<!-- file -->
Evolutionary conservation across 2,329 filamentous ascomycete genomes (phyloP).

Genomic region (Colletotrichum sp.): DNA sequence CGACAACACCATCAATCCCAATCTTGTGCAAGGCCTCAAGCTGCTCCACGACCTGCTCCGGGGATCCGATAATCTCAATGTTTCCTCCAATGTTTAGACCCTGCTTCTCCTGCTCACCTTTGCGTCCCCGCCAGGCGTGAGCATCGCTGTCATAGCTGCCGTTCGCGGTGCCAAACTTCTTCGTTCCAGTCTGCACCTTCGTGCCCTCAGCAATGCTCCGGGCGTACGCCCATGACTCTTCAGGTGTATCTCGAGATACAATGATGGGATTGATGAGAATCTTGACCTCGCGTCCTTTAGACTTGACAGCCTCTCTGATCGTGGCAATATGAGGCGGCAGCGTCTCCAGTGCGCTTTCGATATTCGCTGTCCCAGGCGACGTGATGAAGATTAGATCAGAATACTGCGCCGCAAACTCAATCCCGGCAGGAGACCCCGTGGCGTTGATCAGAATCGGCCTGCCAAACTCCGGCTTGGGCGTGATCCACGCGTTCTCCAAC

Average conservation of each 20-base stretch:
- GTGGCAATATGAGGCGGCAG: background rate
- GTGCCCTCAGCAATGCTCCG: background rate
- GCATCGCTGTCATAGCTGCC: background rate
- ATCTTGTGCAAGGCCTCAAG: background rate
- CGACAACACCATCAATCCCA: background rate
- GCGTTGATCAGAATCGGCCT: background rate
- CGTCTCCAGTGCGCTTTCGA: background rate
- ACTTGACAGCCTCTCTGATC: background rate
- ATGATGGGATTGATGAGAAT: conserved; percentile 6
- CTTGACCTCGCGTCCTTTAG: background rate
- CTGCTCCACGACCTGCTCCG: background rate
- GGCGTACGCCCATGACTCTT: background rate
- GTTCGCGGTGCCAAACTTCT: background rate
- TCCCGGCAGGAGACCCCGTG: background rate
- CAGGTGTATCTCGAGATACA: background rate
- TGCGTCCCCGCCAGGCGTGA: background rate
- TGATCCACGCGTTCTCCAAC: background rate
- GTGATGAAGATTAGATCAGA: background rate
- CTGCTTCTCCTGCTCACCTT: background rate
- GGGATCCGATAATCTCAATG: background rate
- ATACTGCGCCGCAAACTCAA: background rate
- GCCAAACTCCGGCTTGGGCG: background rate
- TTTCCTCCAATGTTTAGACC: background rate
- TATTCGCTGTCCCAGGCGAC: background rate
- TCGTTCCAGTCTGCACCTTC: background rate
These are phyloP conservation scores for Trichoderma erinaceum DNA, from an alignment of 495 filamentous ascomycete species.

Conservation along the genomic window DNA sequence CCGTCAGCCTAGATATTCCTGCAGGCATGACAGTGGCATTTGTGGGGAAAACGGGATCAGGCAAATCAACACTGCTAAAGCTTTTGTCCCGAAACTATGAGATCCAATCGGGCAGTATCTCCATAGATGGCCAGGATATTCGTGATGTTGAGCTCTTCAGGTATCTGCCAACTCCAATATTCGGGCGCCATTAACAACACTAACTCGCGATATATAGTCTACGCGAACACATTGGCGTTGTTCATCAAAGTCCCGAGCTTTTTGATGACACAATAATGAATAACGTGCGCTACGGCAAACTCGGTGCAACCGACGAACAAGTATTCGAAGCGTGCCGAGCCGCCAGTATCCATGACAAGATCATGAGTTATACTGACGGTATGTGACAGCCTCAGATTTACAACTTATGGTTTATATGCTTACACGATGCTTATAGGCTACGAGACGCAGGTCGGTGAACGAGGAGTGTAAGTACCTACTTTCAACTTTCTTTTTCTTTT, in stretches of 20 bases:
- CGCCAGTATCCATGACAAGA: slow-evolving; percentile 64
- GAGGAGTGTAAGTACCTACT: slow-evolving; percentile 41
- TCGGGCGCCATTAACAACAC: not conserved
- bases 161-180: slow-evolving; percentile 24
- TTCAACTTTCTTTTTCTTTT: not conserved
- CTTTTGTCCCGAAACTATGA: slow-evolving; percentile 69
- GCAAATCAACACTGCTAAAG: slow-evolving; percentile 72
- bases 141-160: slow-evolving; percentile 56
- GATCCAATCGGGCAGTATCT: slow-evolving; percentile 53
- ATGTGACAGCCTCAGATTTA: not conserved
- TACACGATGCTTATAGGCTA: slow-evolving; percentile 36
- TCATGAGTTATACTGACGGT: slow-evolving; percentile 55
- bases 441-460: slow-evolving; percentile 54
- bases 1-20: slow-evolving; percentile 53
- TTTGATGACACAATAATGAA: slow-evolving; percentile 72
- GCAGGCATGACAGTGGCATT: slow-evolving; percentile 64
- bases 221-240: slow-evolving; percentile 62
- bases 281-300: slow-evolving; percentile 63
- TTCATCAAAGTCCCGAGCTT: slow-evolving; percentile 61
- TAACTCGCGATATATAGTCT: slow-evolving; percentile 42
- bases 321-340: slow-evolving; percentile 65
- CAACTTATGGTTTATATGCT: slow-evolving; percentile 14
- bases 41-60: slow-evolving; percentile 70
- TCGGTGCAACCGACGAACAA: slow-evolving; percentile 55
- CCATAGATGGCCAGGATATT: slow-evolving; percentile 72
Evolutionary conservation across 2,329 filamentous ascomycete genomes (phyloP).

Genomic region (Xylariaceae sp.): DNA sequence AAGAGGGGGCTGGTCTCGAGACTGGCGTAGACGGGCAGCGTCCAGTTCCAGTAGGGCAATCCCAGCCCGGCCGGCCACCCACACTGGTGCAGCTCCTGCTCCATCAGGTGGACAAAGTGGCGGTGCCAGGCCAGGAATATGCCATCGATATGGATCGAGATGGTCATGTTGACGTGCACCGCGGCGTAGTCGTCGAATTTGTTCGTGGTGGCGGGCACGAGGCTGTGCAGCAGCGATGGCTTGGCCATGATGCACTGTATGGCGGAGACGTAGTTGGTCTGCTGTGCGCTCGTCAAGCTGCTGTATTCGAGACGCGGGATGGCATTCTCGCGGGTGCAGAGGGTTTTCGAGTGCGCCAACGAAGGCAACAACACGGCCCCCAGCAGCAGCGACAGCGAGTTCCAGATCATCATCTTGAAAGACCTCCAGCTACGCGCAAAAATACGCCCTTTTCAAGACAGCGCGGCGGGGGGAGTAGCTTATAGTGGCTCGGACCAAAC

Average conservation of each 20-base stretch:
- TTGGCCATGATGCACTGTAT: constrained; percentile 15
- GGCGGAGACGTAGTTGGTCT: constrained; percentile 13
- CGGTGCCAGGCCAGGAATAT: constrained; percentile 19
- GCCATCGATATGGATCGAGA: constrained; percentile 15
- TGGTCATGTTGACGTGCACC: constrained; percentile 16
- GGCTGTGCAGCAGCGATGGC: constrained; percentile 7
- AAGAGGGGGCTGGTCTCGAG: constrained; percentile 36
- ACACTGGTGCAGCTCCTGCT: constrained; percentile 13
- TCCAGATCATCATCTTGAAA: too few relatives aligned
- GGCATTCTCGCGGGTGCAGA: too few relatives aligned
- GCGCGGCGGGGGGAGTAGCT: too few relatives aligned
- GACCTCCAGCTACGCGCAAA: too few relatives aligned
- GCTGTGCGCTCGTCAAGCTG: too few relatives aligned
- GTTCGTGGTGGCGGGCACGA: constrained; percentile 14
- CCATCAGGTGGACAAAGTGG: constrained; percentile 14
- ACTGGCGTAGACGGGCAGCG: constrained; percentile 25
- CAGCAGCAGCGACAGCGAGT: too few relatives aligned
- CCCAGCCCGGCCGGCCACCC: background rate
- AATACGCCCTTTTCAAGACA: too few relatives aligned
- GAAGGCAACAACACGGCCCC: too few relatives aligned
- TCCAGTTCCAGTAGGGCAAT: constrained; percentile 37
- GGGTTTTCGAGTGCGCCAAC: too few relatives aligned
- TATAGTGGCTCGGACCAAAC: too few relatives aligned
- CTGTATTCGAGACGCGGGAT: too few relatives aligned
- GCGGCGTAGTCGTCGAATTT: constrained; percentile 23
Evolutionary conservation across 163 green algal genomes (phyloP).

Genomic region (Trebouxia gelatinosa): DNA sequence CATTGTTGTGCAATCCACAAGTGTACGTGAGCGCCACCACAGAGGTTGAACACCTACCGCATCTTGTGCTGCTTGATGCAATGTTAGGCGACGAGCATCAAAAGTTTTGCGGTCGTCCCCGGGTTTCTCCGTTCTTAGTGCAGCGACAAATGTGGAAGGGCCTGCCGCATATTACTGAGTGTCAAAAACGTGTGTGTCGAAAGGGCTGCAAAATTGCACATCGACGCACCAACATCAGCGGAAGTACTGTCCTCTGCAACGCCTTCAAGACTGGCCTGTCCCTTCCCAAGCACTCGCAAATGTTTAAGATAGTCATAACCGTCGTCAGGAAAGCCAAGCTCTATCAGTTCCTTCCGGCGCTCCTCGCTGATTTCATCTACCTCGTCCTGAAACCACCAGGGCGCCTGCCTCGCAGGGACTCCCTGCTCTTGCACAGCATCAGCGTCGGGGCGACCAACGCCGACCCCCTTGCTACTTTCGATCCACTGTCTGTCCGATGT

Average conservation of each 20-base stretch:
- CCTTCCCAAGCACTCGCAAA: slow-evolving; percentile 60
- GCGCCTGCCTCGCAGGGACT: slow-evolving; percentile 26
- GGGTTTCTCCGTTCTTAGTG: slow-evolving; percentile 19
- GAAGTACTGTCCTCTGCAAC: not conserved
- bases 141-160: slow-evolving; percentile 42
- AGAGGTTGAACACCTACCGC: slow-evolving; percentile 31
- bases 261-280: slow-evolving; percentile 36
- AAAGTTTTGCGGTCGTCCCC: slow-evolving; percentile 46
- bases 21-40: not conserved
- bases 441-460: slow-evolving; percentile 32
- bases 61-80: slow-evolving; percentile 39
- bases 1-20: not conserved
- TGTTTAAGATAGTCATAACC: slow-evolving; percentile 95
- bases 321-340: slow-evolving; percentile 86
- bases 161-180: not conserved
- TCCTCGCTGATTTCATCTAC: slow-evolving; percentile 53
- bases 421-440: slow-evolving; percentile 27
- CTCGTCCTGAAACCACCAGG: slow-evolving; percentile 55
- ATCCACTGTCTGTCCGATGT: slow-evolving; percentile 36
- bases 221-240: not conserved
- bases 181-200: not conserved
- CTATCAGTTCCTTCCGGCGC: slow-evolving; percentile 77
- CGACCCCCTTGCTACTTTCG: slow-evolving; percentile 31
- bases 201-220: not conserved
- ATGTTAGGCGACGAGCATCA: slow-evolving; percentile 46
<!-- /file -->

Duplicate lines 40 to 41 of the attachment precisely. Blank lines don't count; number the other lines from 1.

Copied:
- ATGTGACAGCCTCAGATTTA: not conserved
- TACACGATGCTTATAGGCTA: slow-evolving; percentile 36